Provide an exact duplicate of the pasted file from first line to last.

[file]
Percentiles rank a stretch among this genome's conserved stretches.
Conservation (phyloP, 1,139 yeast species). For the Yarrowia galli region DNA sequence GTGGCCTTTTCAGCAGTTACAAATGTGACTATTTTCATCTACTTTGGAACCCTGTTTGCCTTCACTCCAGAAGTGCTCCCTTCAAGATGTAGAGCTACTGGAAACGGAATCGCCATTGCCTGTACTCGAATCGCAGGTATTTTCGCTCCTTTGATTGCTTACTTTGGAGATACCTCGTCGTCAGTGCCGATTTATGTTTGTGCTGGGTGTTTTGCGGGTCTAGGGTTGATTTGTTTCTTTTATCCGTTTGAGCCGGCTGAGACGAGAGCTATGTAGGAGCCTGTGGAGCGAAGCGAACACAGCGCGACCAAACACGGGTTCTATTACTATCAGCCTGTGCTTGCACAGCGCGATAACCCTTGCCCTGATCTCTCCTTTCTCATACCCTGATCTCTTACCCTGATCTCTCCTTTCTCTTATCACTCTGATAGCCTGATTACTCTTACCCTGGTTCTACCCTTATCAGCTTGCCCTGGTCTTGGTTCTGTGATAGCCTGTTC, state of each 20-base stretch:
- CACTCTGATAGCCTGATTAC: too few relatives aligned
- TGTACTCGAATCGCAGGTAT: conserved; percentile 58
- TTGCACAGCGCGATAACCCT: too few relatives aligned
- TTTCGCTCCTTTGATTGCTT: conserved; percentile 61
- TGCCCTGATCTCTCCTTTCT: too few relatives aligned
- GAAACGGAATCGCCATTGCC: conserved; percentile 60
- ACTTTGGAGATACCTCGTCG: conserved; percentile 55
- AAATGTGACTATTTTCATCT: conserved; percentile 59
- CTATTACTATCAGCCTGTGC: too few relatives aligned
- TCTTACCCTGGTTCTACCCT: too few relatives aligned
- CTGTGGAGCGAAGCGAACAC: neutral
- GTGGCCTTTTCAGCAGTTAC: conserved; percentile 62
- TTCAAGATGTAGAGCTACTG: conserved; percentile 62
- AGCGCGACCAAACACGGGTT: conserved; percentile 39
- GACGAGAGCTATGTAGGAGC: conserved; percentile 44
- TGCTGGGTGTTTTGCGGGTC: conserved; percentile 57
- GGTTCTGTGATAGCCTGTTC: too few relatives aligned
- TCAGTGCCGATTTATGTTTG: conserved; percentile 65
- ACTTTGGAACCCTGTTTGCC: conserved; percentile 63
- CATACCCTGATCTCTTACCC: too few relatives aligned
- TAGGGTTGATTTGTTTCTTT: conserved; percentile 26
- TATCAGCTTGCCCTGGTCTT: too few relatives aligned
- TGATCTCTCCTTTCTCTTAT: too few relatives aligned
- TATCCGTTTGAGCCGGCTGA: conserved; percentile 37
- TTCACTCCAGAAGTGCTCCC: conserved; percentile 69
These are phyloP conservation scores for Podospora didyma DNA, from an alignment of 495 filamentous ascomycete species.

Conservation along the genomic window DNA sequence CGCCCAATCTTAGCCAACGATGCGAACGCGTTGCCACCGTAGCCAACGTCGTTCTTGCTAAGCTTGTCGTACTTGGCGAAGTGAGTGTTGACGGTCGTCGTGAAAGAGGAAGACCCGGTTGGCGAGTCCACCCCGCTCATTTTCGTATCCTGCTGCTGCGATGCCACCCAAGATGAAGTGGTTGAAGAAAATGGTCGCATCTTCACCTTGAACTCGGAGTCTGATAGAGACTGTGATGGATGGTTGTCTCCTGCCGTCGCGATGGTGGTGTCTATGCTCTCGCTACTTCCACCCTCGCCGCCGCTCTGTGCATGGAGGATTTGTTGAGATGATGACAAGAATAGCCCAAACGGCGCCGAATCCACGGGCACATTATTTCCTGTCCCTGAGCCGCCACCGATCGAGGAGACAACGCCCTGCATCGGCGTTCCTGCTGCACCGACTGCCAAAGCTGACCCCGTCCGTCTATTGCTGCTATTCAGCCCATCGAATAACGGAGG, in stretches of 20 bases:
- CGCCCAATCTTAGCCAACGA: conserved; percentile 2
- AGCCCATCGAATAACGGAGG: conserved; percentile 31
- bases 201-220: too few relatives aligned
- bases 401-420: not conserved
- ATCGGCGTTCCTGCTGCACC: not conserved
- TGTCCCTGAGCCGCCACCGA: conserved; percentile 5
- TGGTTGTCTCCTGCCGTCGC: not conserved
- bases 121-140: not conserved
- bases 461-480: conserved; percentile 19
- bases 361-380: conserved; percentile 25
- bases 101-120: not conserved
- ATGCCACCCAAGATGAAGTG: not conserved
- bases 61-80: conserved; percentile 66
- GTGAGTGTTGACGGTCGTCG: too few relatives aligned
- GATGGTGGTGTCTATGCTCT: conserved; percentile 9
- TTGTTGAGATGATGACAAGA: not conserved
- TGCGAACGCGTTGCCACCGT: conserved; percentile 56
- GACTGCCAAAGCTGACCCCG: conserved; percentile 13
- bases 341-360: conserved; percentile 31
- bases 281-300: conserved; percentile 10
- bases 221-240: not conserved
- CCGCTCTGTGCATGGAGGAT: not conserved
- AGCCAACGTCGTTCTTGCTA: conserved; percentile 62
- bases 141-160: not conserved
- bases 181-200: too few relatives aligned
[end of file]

Percentiles rank a stretch among this genome's conserved stretches.
Conservation (phyloP, 1,139 yeast species). For the Yarrowia galli region DNA sequence GTGGCCTTTTCAGCAGTTACAAATGTGACTATTTTCATCTACTTTGGAACCCTGTTTGCCTTCACTCCAGAAGTGCTCCCTTCAAGATGTAGAGCTACTGGAAACGGAATCGCCATTGCCTGTACTCGAATCGCAGGTATTTTCGCTCCTTTGATTGCTTACTTTGGAGATACCTCGTCGTCAGTGCCGATTTATGTTTGTGCTGGGTGTTTTGCGGGTCTAGGGTTGATTTGTTTCTTTTATCCGTTTGAGCCGGCTGAGACGAGAGCTATGTAGGAGCCTGTGGAGCGAAGCGAACACAGCGCGACCAAACACGGGTTCTATTACTATCAGCCTGTGCTTGCACAGCGCGATAACCCTTGCCCTGATCTCTCCTTTCTCATACCCTGATCTCTTACCCTGATCTCTCCTTTCTCTTATCACTCTGATAGCCTGATTACTCTTACCCTGGTTCTACCCTTATCAGCTTGCCCTGGTCTTGGTTCTGTGATAGCCTGTTC, state of each 20-base stretch:
- CACTCTGATAGCCTGATTAC: too few relatives aligned
- TGTACTCGAATCGCAGGTAT: conserved; percentile 58
- TTGCACAGCGCGATAACCCT: too few relatives aligned
- TTTCGCTCCTTTGATTGCTT: conserved; percentile 61
- TGCCCTGATCTCTCCTTTCT: too few relatives aligned
- GAAACGGAATCGCCATTGCC: conserved; percentile 60
- ACTTTGGAGATACCTCGTCG: conserved; percentile 55
- AAATGTGACTATTTTCATCT: conserved; percentile 59
- CTATTACTATCAGCCTGTGC: too few relatives aligned
- TCTTACCCTGGTTCTACCCT: too few relatives aligned
- CTGTGGAGCGAAGCGAACAC: neutral
- GTGGCCTTTTCAGCAGTTAC: conserved; percentile 62
- TTCAAGATGTAGAGCTACTG: conserved; percentile 62
- AGCGCGACCAAACACGGGTT: conserved; percentile 39
- GACGAGAGCTATGTAGGAGC: conserved; percentile 44
- TGCTGGGTGTTTTGCGGGTC: conserved; percentile 57
- GGTTCTGTGATAGCCTGTTC: too few relatives aligned
- TCAGTGCCGATTTATGTTTG: conserved; percentile 65
- ACTTTGGAACCCTGTTTGCC: conserved; percentile 63
- CATACCCTGATCTCTTACCC: too few relatives aligned
- TAGGGTTGATTTGTTTCTTT: conserved; percentile 26
- TATCAGCTTGCCCTGGTCTT: too few relatives aligned
- TGATCTCTCCTTTCTCTTAT: too few relatives aligned
- TATCCGTTTGAGCCGGCTGA: conserved; percentile 37
- TTCACTCCAGAAGTGCTCCC: conserved; percentile 69
These are phyloP conservation scores for Podospora didyma DNA, from an alignment of 495 filamentous ascomycete species.

Conservation along the genomic window DNA sequence CGCCCAATCTTAGCCAACGATGCGAACGCGTTGCCACCGTAGCCAACGTCGTTCTTGCTAAGCTTGTCGTACTTGGCGAAGTGAGTGTTGACGGTCGTCGTGAAAGAGGAAGACCCGGTTGGCGAGTCCACCCCGCTCATTTTCGTATCCTGCTGCTGCGATGCCACCCAAGATGAAGTGGTTGAAGAAAATGGTCGCATCTTCACCTTGAACTCGGAGTCTGATAGAGACTGTGATGGATGGTTGTCTCCTGCCGTCGCGATGGTGGTGTCTATGCTCTCGCTACTTCCACCCTCGCCGCCGCTCTGTGCATGGAGGATTTGTTGAGATGATGACAAGAATAGCCCAAACGGCGCCGAATCCACGGGCACATTATTTCCTGTCCCTGAGCCGCCACCGATCGAGGAGACAACGCCCTGCATCGGCGTTCCTGCTGCACCGACTGCCAAAGCTGACCCCGTCCGTCTATTGCTGCTATTCAGCCCATCGAATAACGGAGG, in stretches of 20 bases:
- CGCCCAATCTTAGCCAACGA: conserved; percentile 2
- AGCCCATCGAATAACGGAGG: conserved; percentile 31
- bases 201-220: too few relatives aligned
- bases 401-420: not conserved
- ATCGGCGTTCCTGCTGCACC: not conserved
- TGTCCCTGAGCCGCCACCGA: conserved; percentile 5
- TGGTTGTCTCCTGCCGTCGC: not conserved
- bases 121-140: not conserved
- bases 461-480: conserved; percentile 19
- bases 361-380: conserved; percentile 25
- bases 101-120: not conserved
- ATGCCACCCAAGATGAAGTG: not conserved
- bases 61-80: conserved; percentile 66
- GTGAGTGTTGACGGTCGTCG: too few relatives aligned
- GATGGTGGTGTCTATGCTCT: conserved; percentile 9
- TTGTTGAGATGATGACAAGA: not conserved
- TGCGAACGCGTTGCCACCGT: conserved; percentile 56
- GACTGCCAAAGCTGACCCCG: conserved; percentile 13
- bases 341-360: conserved; percentile 31
- bases 281-300: conserved; percentile 10
- bases 221-240: not conserved
- CCGCTCTGTGCATGGAGGAT: not conserved
- AGCCAACGTCGTTCTTGCTA: conserved; percentile 62
- bases 141-160: not conserved
- bases 181-200: too few relatives aligned